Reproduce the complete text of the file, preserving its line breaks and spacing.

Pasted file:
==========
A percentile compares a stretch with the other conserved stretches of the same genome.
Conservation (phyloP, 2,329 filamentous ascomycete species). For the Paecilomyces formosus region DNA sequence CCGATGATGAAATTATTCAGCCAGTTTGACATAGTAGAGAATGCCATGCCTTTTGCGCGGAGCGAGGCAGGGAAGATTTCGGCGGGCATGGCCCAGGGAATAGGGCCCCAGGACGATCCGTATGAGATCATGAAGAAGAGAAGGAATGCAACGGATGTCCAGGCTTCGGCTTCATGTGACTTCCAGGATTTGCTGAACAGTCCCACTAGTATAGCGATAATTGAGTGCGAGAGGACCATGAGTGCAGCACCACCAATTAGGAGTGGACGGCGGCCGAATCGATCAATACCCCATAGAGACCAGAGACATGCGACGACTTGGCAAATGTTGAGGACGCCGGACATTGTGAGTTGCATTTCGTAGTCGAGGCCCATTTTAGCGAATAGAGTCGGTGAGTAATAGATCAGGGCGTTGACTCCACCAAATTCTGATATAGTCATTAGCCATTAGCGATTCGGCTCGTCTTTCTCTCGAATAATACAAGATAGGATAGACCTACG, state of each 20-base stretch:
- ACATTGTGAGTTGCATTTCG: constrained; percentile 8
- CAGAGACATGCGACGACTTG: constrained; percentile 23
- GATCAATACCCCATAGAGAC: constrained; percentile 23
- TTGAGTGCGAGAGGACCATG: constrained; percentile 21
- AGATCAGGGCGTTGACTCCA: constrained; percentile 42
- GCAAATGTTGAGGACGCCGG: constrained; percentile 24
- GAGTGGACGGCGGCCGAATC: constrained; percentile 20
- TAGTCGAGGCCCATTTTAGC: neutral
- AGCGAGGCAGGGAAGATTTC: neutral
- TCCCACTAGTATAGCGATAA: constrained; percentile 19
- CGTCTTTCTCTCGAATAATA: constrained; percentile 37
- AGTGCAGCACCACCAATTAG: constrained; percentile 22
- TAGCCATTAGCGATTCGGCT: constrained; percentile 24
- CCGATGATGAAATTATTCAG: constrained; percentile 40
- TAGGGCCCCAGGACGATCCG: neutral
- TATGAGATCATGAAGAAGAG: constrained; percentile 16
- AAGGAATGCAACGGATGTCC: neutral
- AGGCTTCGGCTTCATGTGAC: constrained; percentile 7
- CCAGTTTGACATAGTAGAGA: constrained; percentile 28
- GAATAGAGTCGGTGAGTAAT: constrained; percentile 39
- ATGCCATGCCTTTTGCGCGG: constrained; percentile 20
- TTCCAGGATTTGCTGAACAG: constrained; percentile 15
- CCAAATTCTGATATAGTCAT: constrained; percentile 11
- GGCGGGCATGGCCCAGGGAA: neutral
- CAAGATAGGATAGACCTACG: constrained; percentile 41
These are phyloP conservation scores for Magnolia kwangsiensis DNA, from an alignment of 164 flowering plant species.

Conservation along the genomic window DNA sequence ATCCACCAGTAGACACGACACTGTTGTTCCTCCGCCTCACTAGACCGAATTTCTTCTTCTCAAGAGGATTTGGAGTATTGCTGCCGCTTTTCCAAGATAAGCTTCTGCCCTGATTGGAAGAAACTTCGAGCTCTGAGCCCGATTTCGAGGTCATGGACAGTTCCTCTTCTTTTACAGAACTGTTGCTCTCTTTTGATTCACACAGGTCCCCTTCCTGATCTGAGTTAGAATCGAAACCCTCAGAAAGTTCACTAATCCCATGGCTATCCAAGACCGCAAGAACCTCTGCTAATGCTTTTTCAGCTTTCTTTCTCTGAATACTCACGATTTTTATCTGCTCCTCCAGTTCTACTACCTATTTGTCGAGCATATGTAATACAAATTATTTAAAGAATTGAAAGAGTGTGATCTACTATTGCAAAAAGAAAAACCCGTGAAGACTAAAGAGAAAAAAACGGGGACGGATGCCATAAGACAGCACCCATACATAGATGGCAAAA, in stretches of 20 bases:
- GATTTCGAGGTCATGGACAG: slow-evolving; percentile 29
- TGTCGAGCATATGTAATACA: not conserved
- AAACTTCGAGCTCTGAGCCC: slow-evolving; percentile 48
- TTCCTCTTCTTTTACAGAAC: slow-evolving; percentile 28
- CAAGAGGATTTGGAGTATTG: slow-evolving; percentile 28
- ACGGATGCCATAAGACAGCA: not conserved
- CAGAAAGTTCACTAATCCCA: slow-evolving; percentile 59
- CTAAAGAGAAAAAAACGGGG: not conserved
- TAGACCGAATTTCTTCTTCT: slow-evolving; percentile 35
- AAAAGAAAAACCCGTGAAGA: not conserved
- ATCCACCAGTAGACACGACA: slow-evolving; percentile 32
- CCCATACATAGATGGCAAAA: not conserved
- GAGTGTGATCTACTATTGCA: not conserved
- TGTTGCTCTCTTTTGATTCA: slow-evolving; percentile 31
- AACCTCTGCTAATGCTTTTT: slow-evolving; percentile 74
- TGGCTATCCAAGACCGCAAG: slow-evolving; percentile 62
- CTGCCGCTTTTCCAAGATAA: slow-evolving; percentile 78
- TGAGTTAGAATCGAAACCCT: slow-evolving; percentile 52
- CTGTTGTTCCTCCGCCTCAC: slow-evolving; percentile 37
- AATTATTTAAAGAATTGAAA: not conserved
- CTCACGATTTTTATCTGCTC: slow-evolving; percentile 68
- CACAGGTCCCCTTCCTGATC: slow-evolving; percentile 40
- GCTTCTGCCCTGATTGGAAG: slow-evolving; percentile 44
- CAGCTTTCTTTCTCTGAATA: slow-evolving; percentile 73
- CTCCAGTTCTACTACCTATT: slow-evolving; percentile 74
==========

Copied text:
A percentile compares a stretch with the other conserved stretches of the same genome.
Conservation (phyloP, 2,329 filamentous ascomycete species). For the Paecilomyces formosus region DNA sequence CCGATGATGAAATTATTCAGCCAGTTTGACATAGTAGAGAATGCCATGCCTTTTGCGCGGAGCGAGGCAGGGAAGATTTCGGCGGGCATGGCCCAGGGAATAGGGCCCCAGGACGATCCGTATGAGATCATGAAGAAGAGAAGGAATGCAACGGATGTCCAGGCTTCGGCTTCATGTGACTTCCAGGATTTGCTGAACAGTCCCACTAGTATAGCGATAATTGAGTGCGAGAGGACCATGAGTGCAGCACCACCAATTAGGAGTGGACGGCGGCCGAATCGATCAATACCCCATAGAGACCAGAGACATGCGACGACTTGGCAAATGTTGAGGACGCCGGACATTGTGAGTTGCATTTCGTAGTCGAGGCCCATTTTAGCGAATAGAGTCGGTGAGTAATAGATCAGGGCGTTGACTCCACCAAATTCTGATATAGTCATTAGCCATTAGCGATTCGGCTCGTCTTTCTCTCGAATAATACAAGATAGGATAGACCTACG, state of each 20-base stretch:
- ACATTGTGAGTTGCATTTCG: constrained; percentile 8
- CAGAGACATGCGACGACTTG: constrained; percentile 23
- GATCAATACCCCATAGAGAC: constrained; percentile 23
- TTGAGTGCGAGAGGACCATG: constrained; percentile 21
- AGATCAGGGCGTTGACTCCA: constrained; percentile 42
- GCAAATGTTGAGGACGCCGG: constrained; percentile 24
- GAGTGGACGGCGGCCGAATC: constrained; percentile 20
- TAGTCGAGGCCCATTTTAGC: neutral
- AGCGAGGCAGGGAAGATTTC: neutral
- TCCCACTAGTATAGCGATAA: constrained; percentile 19
- CGTCTTTCTCTCGAATAATA: constrained; percentile 37
- AGTGCAGCACCACCAATTAG: constrained; percentile 22
- TAGCCATTAGCGATTCGGCT: constrained; percentile 24
- CCGATGATGAAATTATTCAG: constrained; percentile 40
- TAGGGCCCCAGGACGATCCG: neutral
- TATGAGATCATGAAGAAGAG: constrained; percentile 16
- AAGGAATGCAACGGATGTCC: neutral
- AGGCTTCGGCTTCATGTGAC: constrained; percentile 7
- CCAGTTTGACATAGTAGAGA: constrained; percentile 28
- GAATAGAGTCGGTGAGTAAT: constrained; percentile 39
- ATGCCATGCCTTTTGCGCGG: constrained; percentile 20
- TTCCAGGATTTGCTGAACAG: constrained; percentile 15
- CCAAATTCTGATATAGTCAT: constrained; percentile 11
- GGCGGGCATGGCCCAGGGAA: neutral
- CAAGATAGGATAGACCTACG: constrained; percentile 41
These are phyloP conservation scores for Magnolia kwangsiensis DNA, from an alignment of 164 flowering plant species.

Conservation along the genomic window DNA sequence ATCCACCAGTAGACACGACACTGTTGTTCCTCCGCCTCACTAGACCGAATTTCTTCTTCTCAAGAGGATTTGGAGTATTGCTGCCGCTTTTCCAAGATAAGCTTCTGCCCTGATTGGAAGAAACTTCGAGCTCTGAGCCCGATTTCGAGGTCATGGACAGTTCCTCTTCTTTTACAGAACTGTTGCTCTCTTTTGATTCACACAGGTCCCCTTCCTGATCTGAGTTAGAATCGAAACCCTCAGAAAGTTCACTAATCCCATGGCTATCCAAGACCGCAAGAACCTCTGCTAATGCTTTTTCAGCTTTCTTTCTCTGAATACTCACGATTTTTATCTGCTCCTCCAGTTCTACTACCTATTTGTCGAGCATATGTAATACAAATTATTTAAAGAATTGAAAGAGTGTGATCTACTATTGCAAAAAGAAAAACCCGTGAAGACTAAAGAGAAAAAAACGGGGACGGATGCCATAAGACAGCACCCATACATAGATGGCAAAA, in stretches of 20 bases:
- GATTTCGAGGTCATGGACAG: slow-evolving; percentile 29
- TGTCGAGCATATGTAATACA: not conserved
- AAACTTCGAGCTCTGAGCCC: slow-evolving; percentile 48
- TTCCTCTTCTTTTACAGAAC: slow-evolving; percentile 28
- CAAGAGGATTTGGAGTATTG: slow-evolving; percentile 28
- ACGGATGCCATAAGACAGCA: not conserved
- CAGAAAGTTCACTAATCCCA: slow-evolving; percentile 59
- CTAAAGAGAAAAAAACGGGG: not conserved
- TAGACCGAATTTCTTCTTCT: slow-evolving; percentile 35
- AAAAGAAAAACCCGTGAAGA: not conserved
- ATCCACCAGTAGACACGACA: slow-evolving; percentile 32
- CCCATACATAGATGGCAAAA: not conserved
- GAGTGTGATCTACTATTGCA: not conserved
- TGTTGCTCTCTTTTGATTCA: slow-evolving; percentile 31
- AACCTCTGCTAATGCTTTTT: slow-evolving; percentile 74
- TGGCTATCCAAGACCGCAAG: slow-evolving; percentile 62
- CTGCCGCTTTTCCAAGATAA: slow-evolving; percentile 78
- TGAGTTAGAATCGAAACCCT: slow-evolving; percentile 52
- CTGTTGTTCCTCCGCCTCAC: slow-evolving; percentile 37
- AATTATTTAAAGAATTGAAA: not conserved
- CTCACGATTTTTATCTGCTC: slow-evolving; percentile 68
- CACAGGTCCCCTTCCTGATC: slow-evolving; percentile 40
- GCTTCTGCCCTGATTGGAAG: slow-evolving; percentile 44
- CAGCTTTCTTTCTCTGAATA: slow-evolving; percentile 73
- CTCCAGTTCTACTACCTATT: slow-evolving; percentile 74